If you don’t know why you want to collect or measure something, it’s simply noise. Take for example, key performance indicators (KPIs). If you have more than a handful, say 3 – 5, then you’re talking metrics, not KPIs. The waters can quickly get muddied if you’re throwing a bunch of competing data sets around, per department or business unit.
Understand what it is you want to measure, and why. Is it sales based on time of year or product promotion, or efficiency improvements (# of minutes to execute a task) translating into (potentially) increased productivity, or number of visits to a national park, per day of week and time of year? Then determine if that measurement is a KEY indicator or a METRIC.
Second, is your data organized?
If your company or organization has several sets of ad hoc reports and disconnected reporting systems, pulling or amalgamating data may be an issue for analytics or any sort of business intelligence reporting. How do you generate your financial reports, via what systems, and are they tied to your productivity, efficiency, and margin measurements? Do you measure your productivity? If so, how? If you’re not inputting what you want to capture into systems that can simply output data sets for analysis or comparison, consider changing that.
Third, do you have enough data to leverage AI?
AI seems to be the latest, greatest thing. But how to incorporate it into your business is the question. You must ask, “Do you have enough data?” In order to leverage AI, one must have adequate amounts of data (a lot), for machine learning to take place. Next, what are the relationships you want to create to answer what questions, and again, why?
Machines can crunch data at a rate significantly superior to humans, but do you have enough data? And what is it that you want to: extract, measure, and train a machine to do? And, again, why?
Fourth, what type of AI could you use?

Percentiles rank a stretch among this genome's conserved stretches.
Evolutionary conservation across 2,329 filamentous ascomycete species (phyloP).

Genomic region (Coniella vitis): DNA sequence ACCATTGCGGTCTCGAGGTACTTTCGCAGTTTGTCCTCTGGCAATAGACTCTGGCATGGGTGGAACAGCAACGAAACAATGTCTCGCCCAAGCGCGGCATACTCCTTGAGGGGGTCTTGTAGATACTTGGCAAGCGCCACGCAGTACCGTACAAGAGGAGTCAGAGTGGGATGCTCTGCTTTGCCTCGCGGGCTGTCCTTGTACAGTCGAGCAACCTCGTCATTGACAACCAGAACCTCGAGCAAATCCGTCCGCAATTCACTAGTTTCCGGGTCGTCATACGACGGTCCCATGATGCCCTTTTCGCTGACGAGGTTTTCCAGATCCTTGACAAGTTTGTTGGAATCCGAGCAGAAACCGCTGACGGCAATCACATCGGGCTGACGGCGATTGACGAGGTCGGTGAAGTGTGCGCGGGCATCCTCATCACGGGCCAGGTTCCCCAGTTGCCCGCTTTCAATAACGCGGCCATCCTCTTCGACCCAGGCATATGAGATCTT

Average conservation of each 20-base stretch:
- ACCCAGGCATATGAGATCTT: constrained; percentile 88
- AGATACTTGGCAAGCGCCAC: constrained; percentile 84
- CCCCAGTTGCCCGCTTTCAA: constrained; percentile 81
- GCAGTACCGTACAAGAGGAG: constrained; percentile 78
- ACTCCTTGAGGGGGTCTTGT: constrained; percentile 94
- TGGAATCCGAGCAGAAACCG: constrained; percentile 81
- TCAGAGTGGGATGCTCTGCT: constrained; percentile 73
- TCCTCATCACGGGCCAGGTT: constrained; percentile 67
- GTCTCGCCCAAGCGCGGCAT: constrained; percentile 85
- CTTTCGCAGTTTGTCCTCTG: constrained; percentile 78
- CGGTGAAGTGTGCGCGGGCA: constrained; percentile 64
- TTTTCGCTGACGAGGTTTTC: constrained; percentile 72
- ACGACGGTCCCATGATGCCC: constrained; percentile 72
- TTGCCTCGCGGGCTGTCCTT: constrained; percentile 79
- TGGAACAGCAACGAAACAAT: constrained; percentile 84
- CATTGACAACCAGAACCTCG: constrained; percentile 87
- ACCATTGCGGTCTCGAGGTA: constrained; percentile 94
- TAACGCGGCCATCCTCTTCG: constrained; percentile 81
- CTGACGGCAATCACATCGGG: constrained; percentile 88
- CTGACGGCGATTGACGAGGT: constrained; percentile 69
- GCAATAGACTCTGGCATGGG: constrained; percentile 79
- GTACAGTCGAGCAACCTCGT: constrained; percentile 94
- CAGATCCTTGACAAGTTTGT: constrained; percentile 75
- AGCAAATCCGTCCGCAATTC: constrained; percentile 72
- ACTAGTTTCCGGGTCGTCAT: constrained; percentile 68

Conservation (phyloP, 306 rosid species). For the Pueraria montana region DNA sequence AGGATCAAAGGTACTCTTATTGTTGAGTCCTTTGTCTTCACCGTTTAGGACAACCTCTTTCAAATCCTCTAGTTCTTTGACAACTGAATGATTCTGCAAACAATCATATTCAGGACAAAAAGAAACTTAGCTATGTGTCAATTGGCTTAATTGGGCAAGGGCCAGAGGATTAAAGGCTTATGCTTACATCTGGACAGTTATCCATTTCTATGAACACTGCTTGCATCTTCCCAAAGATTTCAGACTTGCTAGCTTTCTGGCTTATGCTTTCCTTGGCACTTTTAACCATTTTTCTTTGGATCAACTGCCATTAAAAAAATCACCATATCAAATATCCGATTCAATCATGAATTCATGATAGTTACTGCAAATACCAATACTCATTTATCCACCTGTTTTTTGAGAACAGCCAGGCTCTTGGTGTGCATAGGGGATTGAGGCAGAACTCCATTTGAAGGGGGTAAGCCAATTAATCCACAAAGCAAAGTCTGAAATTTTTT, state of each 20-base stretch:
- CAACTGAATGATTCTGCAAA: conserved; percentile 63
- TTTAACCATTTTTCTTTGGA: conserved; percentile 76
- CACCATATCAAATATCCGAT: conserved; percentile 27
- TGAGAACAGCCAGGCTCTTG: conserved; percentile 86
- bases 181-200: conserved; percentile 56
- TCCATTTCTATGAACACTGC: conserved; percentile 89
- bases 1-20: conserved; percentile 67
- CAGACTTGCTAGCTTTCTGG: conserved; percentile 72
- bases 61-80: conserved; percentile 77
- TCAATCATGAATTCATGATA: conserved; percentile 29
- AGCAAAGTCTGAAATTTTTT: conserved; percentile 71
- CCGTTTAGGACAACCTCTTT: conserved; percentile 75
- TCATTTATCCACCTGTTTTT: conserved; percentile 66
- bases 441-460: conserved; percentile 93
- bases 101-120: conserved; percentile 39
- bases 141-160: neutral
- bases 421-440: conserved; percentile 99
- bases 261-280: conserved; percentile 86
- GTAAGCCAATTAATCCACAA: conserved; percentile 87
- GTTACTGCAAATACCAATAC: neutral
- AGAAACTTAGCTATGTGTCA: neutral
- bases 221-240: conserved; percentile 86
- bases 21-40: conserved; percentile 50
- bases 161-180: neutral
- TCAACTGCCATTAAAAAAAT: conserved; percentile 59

There are different types of AI to be leveraged depending on your need to process raw data, images, or sounds (also broken down into data). To answer this, you have to ask yourself, “What do you want AI to do for you?”
Could your online client service portal benefit from chat-bots with simple answers to frequently asked client questions, via Natural Language Processing AI? Do you want to tell a story with your data versus simply outputting reams and reams of reports? Do you have volumes of health-related data where you want to draw simple correlations to possible hypotheses via machine learning or deep learning? Do you want to input several years of data to trend productivity (efficiency or deficiency) in a service or manufacturing process? Or, could you benefit from robotics in a manufacturing, or repetitive manual / physical process?
In conclusion, data and tools to manage it can be ultra beneficial for your organization or business, be it in understanding your audience, analyzing user behaviour, measuring productivity and efficiency, or more. There are a vast number of companies, large and small that offer services and products in this space.
Once you’ve decided what you want to measure and record, and why, the world is your oyster with respect to whom you partner with and what you can accomplish.
I’d love to hear your thought around data management and what you’ve encountered as organizational successes and challenges, as well as the tools and processes used to get there.
Thank you so very much for your time and input.